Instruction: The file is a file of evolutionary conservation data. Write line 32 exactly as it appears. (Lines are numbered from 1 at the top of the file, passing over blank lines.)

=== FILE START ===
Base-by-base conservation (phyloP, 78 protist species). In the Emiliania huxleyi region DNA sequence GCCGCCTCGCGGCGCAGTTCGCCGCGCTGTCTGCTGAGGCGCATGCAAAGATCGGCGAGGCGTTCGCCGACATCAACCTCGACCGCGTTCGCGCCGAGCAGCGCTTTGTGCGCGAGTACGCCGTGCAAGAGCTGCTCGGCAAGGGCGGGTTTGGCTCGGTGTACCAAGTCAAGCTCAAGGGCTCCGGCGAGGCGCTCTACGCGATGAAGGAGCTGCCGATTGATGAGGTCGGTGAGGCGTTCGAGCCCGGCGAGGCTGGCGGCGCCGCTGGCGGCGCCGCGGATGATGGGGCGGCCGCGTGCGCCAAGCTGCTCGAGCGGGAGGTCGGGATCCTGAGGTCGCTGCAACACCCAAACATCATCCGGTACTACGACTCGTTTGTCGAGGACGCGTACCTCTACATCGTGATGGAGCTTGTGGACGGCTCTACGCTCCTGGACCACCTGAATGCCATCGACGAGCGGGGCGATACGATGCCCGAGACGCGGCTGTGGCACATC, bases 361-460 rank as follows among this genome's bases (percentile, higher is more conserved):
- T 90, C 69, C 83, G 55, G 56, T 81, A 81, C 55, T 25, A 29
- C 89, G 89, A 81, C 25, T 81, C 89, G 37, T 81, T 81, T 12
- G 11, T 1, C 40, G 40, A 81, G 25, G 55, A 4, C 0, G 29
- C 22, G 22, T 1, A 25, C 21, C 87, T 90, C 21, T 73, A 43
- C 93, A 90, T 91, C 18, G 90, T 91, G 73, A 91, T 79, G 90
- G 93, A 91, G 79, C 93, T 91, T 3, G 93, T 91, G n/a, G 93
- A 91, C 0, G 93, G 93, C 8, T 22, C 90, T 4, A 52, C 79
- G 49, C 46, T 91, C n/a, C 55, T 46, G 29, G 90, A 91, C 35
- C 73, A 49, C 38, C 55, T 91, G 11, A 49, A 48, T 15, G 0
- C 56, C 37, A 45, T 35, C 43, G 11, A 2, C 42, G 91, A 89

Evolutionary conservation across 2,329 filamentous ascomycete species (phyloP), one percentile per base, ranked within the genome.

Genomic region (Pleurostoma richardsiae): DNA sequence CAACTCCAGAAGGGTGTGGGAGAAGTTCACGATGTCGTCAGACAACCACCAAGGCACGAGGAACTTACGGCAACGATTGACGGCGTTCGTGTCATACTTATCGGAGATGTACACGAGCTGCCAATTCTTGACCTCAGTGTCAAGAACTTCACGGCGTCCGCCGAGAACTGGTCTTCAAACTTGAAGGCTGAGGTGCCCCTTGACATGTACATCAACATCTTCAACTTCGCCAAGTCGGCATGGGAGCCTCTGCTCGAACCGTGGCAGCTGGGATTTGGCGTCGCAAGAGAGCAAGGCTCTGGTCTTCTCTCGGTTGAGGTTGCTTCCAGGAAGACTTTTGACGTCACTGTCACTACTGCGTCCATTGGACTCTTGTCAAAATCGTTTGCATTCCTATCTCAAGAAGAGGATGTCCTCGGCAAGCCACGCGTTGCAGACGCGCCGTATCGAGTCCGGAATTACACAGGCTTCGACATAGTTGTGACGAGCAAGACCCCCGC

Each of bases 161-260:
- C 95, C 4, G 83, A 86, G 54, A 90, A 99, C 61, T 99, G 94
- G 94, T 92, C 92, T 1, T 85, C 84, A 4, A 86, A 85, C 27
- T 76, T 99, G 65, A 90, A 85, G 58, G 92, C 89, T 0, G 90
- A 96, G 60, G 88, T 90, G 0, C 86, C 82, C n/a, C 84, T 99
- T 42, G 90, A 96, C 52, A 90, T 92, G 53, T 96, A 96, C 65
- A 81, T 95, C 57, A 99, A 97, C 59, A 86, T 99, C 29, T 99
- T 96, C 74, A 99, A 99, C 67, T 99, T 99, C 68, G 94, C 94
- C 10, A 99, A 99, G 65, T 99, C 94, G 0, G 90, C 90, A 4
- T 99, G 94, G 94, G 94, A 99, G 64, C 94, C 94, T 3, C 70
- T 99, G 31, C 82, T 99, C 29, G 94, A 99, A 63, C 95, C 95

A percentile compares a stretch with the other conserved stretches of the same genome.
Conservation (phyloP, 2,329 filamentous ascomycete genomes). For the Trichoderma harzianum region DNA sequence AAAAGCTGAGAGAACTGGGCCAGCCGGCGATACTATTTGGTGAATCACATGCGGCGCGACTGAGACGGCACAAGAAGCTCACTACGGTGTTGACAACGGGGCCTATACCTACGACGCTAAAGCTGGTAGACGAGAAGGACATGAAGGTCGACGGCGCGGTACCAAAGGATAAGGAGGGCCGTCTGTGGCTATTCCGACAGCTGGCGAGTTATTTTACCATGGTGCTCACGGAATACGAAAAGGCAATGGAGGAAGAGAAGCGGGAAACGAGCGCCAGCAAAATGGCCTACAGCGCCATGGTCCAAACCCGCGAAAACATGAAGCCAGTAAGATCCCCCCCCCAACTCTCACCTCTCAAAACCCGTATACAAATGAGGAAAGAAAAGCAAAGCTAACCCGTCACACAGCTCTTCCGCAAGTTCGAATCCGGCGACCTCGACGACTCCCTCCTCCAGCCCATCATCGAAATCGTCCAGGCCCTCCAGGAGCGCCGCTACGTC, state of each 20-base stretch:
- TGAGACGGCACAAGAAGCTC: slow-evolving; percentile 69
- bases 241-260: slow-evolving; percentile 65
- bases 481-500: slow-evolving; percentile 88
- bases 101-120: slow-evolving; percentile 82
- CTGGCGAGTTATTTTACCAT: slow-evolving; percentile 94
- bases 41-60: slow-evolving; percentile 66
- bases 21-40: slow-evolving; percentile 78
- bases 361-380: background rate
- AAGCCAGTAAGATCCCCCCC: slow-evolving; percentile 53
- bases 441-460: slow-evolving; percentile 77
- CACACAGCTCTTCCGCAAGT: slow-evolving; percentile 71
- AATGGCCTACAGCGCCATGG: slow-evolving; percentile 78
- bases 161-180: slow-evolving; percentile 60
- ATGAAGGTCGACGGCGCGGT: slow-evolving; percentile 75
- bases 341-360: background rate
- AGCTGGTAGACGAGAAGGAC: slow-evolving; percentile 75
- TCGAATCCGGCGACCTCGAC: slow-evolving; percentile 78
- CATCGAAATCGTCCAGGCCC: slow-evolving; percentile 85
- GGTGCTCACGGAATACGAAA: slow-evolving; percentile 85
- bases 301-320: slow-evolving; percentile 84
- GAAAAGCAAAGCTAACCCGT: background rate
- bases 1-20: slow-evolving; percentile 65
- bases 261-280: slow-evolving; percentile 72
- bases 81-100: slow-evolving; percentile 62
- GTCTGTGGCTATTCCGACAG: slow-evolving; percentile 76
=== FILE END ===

- bases 41-60: slow-evolving; percentile 66